Once EUDAMED has achieved full functionality, and there is publication of an EC notice in the Official Journal of the European Union (OJEU), industry will have six months before use of EUDAMED becomes mandatory with respect to the obligations related to actors, vigilance, clinical investigations and performance studies, and market surveillance modules. Twenty-four months after publication of the notice in OJEU (Q2 2026), the use of EUDAMED becomes mandatory with respect to the obligations related to UDI and device registration, NBs, and certificates.

The Changing Landscape for Distance Sales

Distance sales — non-EU-based clinical laboratories providing services to EU patients — lack guidance under the new IVDR, and many U.S. laboratory-developed test (LDT) providers are unaware of the new requirements. Or, if aware, they may incorrectly believe their testing is exempt under the “in-house” exemption provisions described in Article 5 of the IVDR, which allow healthcare institutions to manufacture, modify, and use in-house tests on a non-industrial scale to meet the specific needs of target patient groups, if an equivalent device available on the market cannot already meet these needs at the appropriate level of performance.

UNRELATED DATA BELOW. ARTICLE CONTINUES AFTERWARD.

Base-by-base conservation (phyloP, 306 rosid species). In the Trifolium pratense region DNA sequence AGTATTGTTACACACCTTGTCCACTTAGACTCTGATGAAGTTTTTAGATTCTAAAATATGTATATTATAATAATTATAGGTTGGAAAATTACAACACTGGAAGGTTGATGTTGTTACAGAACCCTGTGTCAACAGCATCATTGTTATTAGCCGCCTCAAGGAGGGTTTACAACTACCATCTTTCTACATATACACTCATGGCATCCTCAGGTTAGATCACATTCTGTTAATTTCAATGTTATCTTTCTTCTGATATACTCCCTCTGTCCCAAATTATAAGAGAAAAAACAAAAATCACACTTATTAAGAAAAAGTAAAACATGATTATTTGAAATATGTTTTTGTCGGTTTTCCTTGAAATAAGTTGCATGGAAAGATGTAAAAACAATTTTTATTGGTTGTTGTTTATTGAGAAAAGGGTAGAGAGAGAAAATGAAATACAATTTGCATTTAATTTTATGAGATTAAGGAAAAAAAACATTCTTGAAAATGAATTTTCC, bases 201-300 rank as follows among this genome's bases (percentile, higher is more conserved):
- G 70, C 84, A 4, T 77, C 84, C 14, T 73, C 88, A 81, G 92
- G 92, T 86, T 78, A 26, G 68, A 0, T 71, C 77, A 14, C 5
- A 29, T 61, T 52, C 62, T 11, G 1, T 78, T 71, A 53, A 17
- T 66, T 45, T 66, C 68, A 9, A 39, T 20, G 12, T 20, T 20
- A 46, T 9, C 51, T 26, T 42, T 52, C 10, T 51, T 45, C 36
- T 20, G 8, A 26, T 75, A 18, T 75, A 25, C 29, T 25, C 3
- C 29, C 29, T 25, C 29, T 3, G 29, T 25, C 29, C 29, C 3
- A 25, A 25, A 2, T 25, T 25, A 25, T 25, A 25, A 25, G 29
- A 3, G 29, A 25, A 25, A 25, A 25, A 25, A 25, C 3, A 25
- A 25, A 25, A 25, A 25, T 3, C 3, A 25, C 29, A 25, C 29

However, this exemption applies only to labs that are part of healthcare institutions established in the EU. All non-EU and most EU-based commercial laboratories will, therefore, be required to CE mark their LDTs. For the subset of labs that meet the in-house exemption, the IVDR will still require them to meet several new standards, including compliance with the IVDR’s Annex I – General Safety and Performance Requirements and quality management system framework.